The American War in Afghanistan | Carter Malkasian

Summary of: The American War in Afghanistan: A History
By: Carter Malkasian

Introduction

Embark on a journey through the tumultuous history of the American War in Afghanistan, spanning from 2001 to 2021. This book summary delves into the complexities of the conflict, exploring the reshaping of global politics, American military strategy, and Afghan society. Discover the intricate geopolitical landscape of Afghanistan, its ethnic diversity, and how its history of foreign invasions and internal strife paved the way for the rise of the Taliban and, ultimately, the US invasion. Through engaging and clear language, the summary offers an insightful analysis of the military, political, and social developments that took place during this turbulent period.

Afghanistan’s Dark Legacy

The United States military occupied Afghanistan for two decades, leaving a footprint that reshaped global politics, American military strategy, and Afghan society. The conflict extended Afghanistan’s already drawn-out civil war and disrupted millions of Afghan lives with violence and destruction. Looking back, the true legacy of the conflict remains complex, muddled, and marred by failure and disappointment. Afghanistan, a country with a rich history, has constantly fended off foreign invasions. Its people are ethnically and culturally diverse with a population of about 33 million. Despite creating a unified Afghan polity, the Taliban, a militant group of Islamic fundamentalists, instituted strict social and economic reforms, severely curtailed women’s rights, and fueled religious extremism. Afghanistan’s dark legacy continues to unfold.

The US Invasion of Afghanistan: A Quick Success, Slow Failure

On September 11, 2001, terrorists attacked the World Trade Center and the Pentagon. The US identified al-Qa‘eda as the culprit, and demanded that the Taliban turn over its leader, Osama bin Laden. When negotiations broke down, the US launched Operation Enduring Freedom to unseat the Taliban and disrupt al-Qa‘eda. The Northern Alliance, together with the US military, quickly overpowered the Taliban, and installed Hamid Karzai as the interim president of Afghanistan. However, when the US attempted to reconstruct Afghan society, it faced difficulties, despite President Bush’s optimism that a small US military presence could stabilize the country. The invasion became a quick success, but a slow failure, due to various challenges.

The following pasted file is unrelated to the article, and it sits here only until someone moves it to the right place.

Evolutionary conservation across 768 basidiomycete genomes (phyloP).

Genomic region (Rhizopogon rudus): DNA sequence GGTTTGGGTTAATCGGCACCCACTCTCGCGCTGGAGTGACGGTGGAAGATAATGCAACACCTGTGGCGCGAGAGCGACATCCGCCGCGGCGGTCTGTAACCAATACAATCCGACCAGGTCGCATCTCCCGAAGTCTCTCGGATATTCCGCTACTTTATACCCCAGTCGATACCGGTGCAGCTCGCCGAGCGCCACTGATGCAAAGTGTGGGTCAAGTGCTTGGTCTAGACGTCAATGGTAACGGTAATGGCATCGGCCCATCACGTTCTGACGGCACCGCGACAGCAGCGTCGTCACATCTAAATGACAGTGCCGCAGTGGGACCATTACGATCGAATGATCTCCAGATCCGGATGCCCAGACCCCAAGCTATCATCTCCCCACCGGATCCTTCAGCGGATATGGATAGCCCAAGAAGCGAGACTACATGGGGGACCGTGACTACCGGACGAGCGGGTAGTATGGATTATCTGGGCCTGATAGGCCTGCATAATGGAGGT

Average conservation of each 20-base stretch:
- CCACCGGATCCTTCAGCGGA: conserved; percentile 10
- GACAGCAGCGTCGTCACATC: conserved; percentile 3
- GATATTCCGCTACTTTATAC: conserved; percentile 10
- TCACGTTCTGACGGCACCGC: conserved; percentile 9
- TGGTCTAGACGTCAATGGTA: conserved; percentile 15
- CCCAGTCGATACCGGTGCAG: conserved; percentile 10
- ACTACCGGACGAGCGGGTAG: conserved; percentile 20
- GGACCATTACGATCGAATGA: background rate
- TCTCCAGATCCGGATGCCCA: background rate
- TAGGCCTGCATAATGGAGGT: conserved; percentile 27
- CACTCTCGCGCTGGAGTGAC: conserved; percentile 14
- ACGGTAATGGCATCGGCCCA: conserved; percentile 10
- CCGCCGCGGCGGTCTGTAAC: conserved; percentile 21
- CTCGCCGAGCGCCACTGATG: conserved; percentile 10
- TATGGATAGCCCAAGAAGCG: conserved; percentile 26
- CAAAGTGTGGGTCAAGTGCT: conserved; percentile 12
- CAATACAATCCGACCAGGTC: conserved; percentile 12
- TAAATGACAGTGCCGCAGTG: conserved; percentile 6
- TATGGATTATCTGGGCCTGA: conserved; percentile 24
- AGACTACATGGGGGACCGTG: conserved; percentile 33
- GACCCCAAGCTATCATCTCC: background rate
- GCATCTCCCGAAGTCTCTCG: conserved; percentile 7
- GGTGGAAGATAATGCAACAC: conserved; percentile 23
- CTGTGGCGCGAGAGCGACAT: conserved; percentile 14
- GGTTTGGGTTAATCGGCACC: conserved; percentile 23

Taliban’s Counter-Offensive

This book summary describes the years 2002-2005 when the Taliban, backed by Pakistan, prepared for a counter-offensive that was launched in 2006 when Mullah Dadullah commanded about 7,000 soldiers. The campaign was a success for the Taliban due to the Afghan government’s poor planning and the US military’s redirection of resources to Iraq. The Taliban’s victory allowed the party to control large portions of Kandahar and Helmand, which gave the party control over the region’s illegal poppy trade, a major economic engine in the Afghan economy, and maintained relative political stability.

Turmoil in the Eastern Front

The eastern front of the Afghan War was plagued with rugged landscapes, complex social dynamics, and diverse enemy forces. US forces under Operation Mountain Lion battled Taliban soldiers and other militant groups but suffered setbacks, including the emblematic Wanat battle. The eastern front further hampered US forces, who committed more troops but still struggled to win, leading to a wake-up call for coalition forces.

Barack Obama’s Afghan War Strategy

Inheriting the Afghan War, President Obama approved the Surge, deployed additional troops, and used counter-insurgency tactics to stabilize the country. While the strategy halted the Taliban’s advance, its impact was temporary, and it came at a high cost.

In 2009, Barack Obama inherited the Afghan War and faced a critical decision as the newly-elected president. The Surge, a strategy proposed by military top-brass, recommended deploying an additional 20,000 troops to Afghanistan. The goal was to use new counter-insurgency techniques developed in Iraq to change the tide of the war. Obama considered his options and finally approved an additional deployment of 17,000 troops on February 16th.

The Surge temporarily changed the course of the war and was overseen by General Stanley McChrystal. In the southern province of Helmand, 12,000 marines were embedded with local military and police to support counter-insurgency operations. The Surge also implemented Operation Hamkari in Kandahar to gradually secure territory around the region’s major population center, Kandahar City. By 2012, the Taliban were losing control of the region, and the province was more secure than it had been in years.

However, the Surge came at a high cost. Thousands of American and Afghan soldiers were killed or wounded, and the treasury spent nearly $110 billion per year for temporary stability. By the end of 2012, the US was ready to enter peace talks with the Taliban, as the Taliban were determined to wait it out. Overall, the Surge was a temporary reprieve that halted the Taliban’s advance, but its impact was only short-term, prompting the administration to change the overall strategy. Instead of seeking complete defeat of the Taliban, the US military used a focused surge of troops to disrupt and slow down their advance. The goal was to stabilize the country long enough to turn complete control over to the Afghan government within two years.

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